US Chain to Manage First Cuban Hotel Since the Revolution
Telesur English | Wednesday, 29 June 2016 | Click here for original article
A large "Four Points by Sheraton" sign has gone up outside a Havana hotel that this week becomes the first in Cuba to operate under a U.S. brand since the 1959 revolution.
The military-owned Gaviota 5th Avenue Hotel, close to the Caribbean seafront, is one of two hotels that Starwood Hotels & Resorts Worldwide agreed to manage in a multimillion-dollar deal with Cuba in March.
For decades, such arrangements have been prohibited under the U.S. economic blockade of the island. But while the blockade remains in place, the U.S. government has loosened restrictions on trade and investment since it announced a detente with Cuba in Dec. 2014.
"This is a historic moment," said Nancy Sarabia, public relations manager for the hotel, calling the hotel "a symbol of brotherhood and collaboration."
Starwood is the first U.S. company to commit major money to Cuba since the Cuban revolution, which ousted U.S.-backed dictator Fulgencio Batista.
The company said it would not close the 5th Avenue Hotel while it refurbished it, a process that will take several months. Workers were re-painting the lobby on Monday.
According to Starwood's website, it will start operating the state-owned Gran Caribe Inglaterra Hotel under its Luxury Collection brand on August 31.
U.S. President Barack Obama has called theblockade on Cuba a failure and Washington is increasingly issuing special permissions to companies to do business on the island.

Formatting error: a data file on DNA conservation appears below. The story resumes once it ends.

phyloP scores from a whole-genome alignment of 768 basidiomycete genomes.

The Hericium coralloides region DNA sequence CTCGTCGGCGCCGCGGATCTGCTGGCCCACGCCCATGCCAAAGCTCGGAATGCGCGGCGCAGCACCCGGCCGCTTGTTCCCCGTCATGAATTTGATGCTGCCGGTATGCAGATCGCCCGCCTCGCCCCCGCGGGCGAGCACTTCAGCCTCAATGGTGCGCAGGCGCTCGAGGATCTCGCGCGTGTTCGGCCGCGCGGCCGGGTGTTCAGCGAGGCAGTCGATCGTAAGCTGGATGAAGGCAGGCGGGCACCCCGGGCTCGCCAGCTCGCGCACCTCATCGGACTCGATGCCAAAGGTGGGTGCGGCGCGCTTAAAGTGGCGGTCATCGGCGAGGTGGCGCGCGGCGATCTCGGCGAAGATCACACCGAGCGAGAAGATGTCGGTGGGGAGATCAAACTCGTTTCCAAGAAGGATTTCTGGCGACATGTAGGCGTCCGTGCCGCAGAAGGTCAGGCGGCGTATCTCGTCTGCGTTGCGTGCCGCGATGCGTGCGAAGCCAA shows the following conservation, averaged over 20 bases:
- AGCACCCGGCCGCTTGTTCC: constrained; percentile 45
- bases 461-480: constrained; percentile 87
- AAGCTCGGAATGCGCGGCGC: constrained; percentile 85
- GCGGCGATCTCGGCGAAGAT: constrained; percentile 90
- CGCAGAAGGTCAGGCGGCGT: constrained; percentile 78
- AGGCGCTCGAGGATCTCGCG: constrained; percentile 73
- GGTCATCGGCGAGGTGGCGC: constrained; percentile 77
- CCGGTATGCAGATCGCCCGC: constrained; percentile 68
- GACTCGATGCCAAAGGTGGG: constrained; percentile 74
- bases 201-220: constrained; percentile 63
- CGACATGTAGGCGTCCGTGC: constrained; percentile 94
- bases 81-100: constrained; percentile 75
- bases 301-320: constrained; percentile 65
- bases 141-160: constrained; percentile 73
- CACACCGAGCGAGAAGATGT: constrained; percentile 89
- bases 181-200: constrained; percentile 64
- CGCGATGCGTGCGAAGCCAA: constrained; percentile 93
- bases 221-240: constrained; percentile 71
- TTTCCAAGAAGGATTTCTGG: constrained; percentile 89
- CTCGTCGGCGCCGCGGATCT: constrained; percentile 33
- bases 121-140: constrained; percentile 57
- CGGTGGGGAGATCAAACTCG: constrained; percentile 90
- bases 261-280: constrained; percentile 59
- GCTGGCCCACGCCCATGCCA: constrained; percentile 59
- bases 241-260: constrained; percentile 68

Florida-based Stonegate Bank, for instance, has received permission to issue credit cards for use in Cuba. On Monday, Cuba confirmed these could be used to withdraw cash in the country.
These examples remain exceptions to the rule. Only the U.S. Congress can completely remove the blockade, and the Republican majority wants it keep it in place.
Many U.S. business executives see Cuba as a missed opportunity and have stepped up their lobbying since the detente. Among these are U.S. hotel chain executives, keen to get in on Cuba's recent tourism boom.
Cuba received 1.5 million tourists visit in the first four months of 2016, up 13.5 percent from a year earlier, partly due to relaxed U.S. travel restrictions.
Those numbers are expected to balloon if the U.S. lifts its travel ban altogether.
At Gaviota 5th Avenue Hotel, bookings are already unavailable for several future dates, with rooms going for nearly US$200 a night.
Fidel Castro nationalized Cuba's tourism industry after the revolution, but since then Cuba has struck joint venture deals with several foreign hotel operators.